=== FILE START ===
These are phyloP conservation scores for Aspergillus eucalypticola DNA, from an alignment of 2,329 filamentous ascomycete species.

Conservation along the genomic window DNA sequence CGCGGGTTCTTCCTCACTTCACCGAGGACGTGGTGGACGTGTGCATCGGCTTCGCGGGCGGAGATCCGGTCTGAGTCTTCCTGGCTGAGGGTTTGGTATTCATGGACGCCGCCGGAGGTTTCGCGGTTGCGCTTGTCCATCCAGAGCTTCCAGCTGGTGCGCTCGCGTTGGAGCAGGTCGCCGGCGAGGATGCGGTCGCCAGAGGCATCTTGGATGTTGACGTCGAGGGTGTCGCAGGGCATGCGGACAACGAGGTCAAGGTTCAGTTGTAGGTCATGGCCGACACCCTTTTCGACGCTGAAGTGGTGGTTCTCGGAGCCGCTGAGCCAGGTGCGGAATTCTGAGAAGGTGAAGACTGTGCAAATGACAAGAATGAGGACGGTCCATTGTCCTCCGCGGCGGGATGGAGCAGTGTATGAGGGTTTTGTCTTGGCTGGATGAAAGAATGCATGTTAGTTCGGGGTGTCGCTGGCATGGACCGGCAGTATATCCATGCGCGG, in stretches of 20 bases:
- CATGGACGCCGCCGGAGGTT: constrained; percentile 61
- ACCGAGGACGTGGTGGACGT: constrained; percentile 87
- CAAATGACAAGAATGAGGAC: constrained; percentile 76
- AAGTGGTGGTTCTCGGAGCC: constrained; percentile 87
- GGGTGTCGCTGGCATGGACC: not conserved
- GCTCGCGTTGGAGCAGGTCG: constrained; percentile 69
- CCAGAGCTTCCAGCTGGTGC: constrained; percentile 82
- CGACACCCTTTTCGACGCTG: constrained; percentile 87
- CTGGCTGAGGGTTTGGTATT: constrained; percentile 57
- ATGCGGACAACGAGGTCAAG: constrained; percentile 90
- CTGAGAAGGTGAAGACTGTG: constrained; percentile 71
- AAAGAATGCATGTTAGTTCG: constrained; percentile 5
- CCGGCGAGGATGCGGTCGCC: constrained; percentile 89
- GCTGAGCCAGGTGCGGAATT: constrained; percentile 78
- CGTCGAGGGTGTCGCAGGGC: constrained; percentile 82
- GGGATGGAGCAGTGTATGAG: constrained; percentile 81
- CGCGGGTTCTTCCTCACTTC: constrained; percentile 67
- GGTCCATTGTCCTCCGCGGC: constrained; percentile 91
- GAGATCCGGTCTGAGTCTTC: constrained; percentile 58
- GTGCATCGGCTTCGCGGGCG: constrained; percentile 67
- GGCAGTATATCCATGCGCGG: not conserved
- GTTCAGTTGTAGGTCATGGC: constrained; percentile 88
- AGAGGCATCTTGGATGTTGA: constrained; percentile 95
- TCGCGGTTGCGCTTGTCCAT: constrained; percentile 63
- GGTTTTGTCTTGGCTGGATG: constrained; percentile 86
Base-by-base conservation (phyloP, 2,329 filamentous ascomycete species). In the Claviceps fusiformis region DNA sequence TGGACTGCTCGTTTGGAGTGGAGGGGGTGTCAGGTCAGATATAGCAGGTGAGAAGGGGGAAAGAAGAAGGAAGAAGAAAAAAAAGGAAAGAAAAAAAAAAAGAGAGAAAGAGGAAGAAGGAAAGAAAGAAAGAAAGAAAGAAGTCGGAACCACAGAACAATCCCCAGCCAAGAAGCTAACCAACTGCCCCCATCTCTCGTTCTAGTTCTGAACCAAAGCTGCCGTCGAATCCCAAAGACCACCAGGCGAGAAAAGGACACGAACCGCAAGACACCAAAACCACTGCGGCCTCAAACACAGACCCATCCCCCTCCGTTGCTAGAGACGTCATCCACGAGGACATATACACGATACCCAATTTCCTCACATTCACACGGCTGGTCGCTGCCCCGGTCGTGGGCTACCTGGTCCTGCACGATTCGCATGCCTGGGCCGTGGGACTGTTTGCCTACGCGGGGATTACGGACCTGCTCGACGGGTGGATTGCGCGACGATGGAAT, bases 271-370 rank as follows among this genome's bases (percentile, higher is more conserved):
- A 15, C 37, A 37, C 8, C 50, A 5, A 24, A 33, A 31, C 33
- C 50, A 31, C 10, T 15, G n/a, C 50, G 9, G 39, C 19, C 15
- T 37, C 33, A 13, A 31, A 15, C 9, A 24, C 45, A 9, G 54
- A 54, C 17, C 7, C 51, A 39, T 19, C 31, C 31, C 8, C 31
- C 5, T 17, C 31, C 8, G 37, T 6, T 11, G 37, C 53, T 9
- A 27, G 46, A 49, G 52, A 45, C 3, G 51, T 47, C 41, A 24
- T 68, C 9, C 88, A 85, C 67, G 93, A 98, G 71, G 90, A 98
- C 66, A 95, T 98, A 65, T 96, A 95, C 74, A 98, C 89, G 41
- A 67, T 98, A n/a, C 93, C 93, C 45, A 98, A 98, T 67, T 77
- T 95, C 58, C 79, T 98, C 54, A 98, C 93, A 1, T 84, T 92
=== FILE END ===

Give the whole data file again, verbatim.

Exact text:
These are phyloP conservation scores for Aspergillus eucalypticola DNA, from an alignment of 2,329 filamentous ascomycete species.

Conservation along the genomic window DNA sequence CGCGGGTTCTTCCTCACTTCACCGAGGACGTGGTGGACGTGTGCATCGGCTTCGCGGGCGGAGATCCGGTCTGAGTCTTCCTGGCTGAGGGTTTGGTATTCATGGACGCCGCCGGAGGTTTCGCGGTTGCGCTTGTCCATCCAGAGCTTCCAGCTGGTGCGCTCGCGTTGGAGCAGGTCGCCGGCGAGGATGCGGTCGCCAGAGGCATCTTGGATGTTGACGTCGAGGGTGTCGCAGGGCATGCGGACAACGAGGTCAAGGTTCAGTTGTAGGTCATGGCCGACACCCTTTTCGACGCTGAAGTGGTGGTTCTCGGAGCCGCTGAGCCAGGTGCGGAATTCTGAGAAGGTGAAGACTGTGCAAATGACAAGAATGAGGACGGTCCATTGTCCTCCGCGGCGGGATGGAGCAGTGTATGAGGGTTTTGTCTTGGCTGGATGAAAGAATGCATGTTAGTTCGGGGTGTCGCTGGCATGGACCGGCAGTATATCCATGCGCGG, in stretches of 20 bases:
- CATGGACGCCGCCGGAGGTT: constrained; percentile 61
- ACCGAGGACGTGGTGGACGT: constrained; percentile 87
- CAAATGACAAGAATGAGGAC: constrained; percentile 76
- AAGTGGTGGTTCTCGGAGCC: constrained; percentile 87
- GGGTGTCGCTGGCATGGACC: not conserved
- GCTCGCGTTGGAGCAGGTCG: constrained; percentile 69
- CCAGAGCTTCCAGCTGGTGC: constrained; percentile 82
- CGACACCCTTTTCGACGCTG: constrained; percentile 87
- CTGGCTGAGGGTTTGGTATT: constrained; percentile 57
- ATGCGGACAACGAGGTCAAG: constrained; percentile 90
- CTGAGAAGGTGAAGACTGTG: constrained; percentile 71
- AAAGAATGCATGTTAGTTCG: constrained; percentile 5
- CCGGCGAGGATGCGGTCGCC: constrained; percentile 89
- GCTGAGCCAGGTGCGGAATT: constrained; percentile 78
- CGTCGAGGGTGTCGCAGGGC: constrained; percentile 82
- GGGATGGAGCAGTGTATGAG: constrained; percentile 81
- CGCGGGTTCTTCCTCACTTC: constrained; percentile 67
- GGTCCATTGTCCTCCGCGGC: constrained; percentile 91
- GAGATCCGGTCTGAGTCTTC: constrained; percentile 58
- GTGCATCGGCTTCGCGGGCG: constrained; percentile 67
- GGCAGTATATCCATGCGCGG: not conserved
- GTTCAGTTGTAGGTCATGGC: constrained; percentile 88
- AGAGGCATCTTGGATGTTGA: constrained; percentile 95
- TCGCGGTTGCGCTTGTCCAT: constrained; percentile 63
- GGTTTTGTCTTGGCTGGATG: constrained; percentile 86
Base-by-base conservation (phyloP, 2,329 filamentous ascomycete species). In the Claviceps fusiformis region DNA sequence TGGACTGCTCGTTTGGAGTGGAGGGGGTGTCAGGTCAGATATAGCAGGTGAGAAGGGGGAAAGAAGAAGGAAGAAGAAAAAAAAGGAAAGAAAAAAAAAAAGAGAGAAAGAGGAAGAAGGAAAGAAAGAAAGAAAGAAAGAAGTCGGAACCACAGAACAATCCCCAGCCAAGAAGCTAACCAACTGCCCCCATCTCTCGTTCTAGTTCTGAACCAAAGCTGCCGTCGAATCCCAAAGACCACCAGGCGAGAAAAGGACACGAACCGCAAGACACCAAAACCACTGCGGCCTCAAACACAGACCCATCCCCCTCCGTTGCTAGAGACGTCATCCACGAGGACATATACACGATACCCAATTTCCTCACATTCACACGGCTGGTCGCTGCCCCGGTCGTGGGCTACCTGGTCCTGCACGATTCGCATGCCTGGGCCGTGGGACTGTTTGCCTACGCGGGGATTACGGACCTGCTCGACGGGTGGATTGCGCGACGATGGAAT, bases 271-370 rank as follows among this genome's bases (percentile, higher is more conserved):
- A 15, C 37, A 37, C 8, C 50, A 5, A 24, A 33, A 31, C 33
- C 50, A 31, C 10, T 15, G n/a, C 50, G 9, G 39, C 19, C 15
- T 37, C 33, A 13, A 31, A 15, C 9, A 24, C 45, A 9, G 54
- A 54, C 17, C 7, C 51, A 39, T 19, C 31, C 31, C 8, C 31
- C 5, T 17, C 31, C 8, G 37, T 6, T 11, G 37, C 53, T 9
- A 27, G 46, A 49, G 52, A 45, C 3, G 51, T 47, C 41, A 24
- T 68, C 9, C 88, A 85, C 67, G 93, A 98, G 71, G 90, A 98
- C 66, A 95, T 98, A 65, T 96, A 95, C 74, A 98, C 89, G 41
- A 67, T 98, A n/a, C 93, C 93, C 45, A 98, A 98, T 67, T 77
- T 95, C 58, C 79, T 98, C 54, A 98, C 93, A 1, T 84, T 92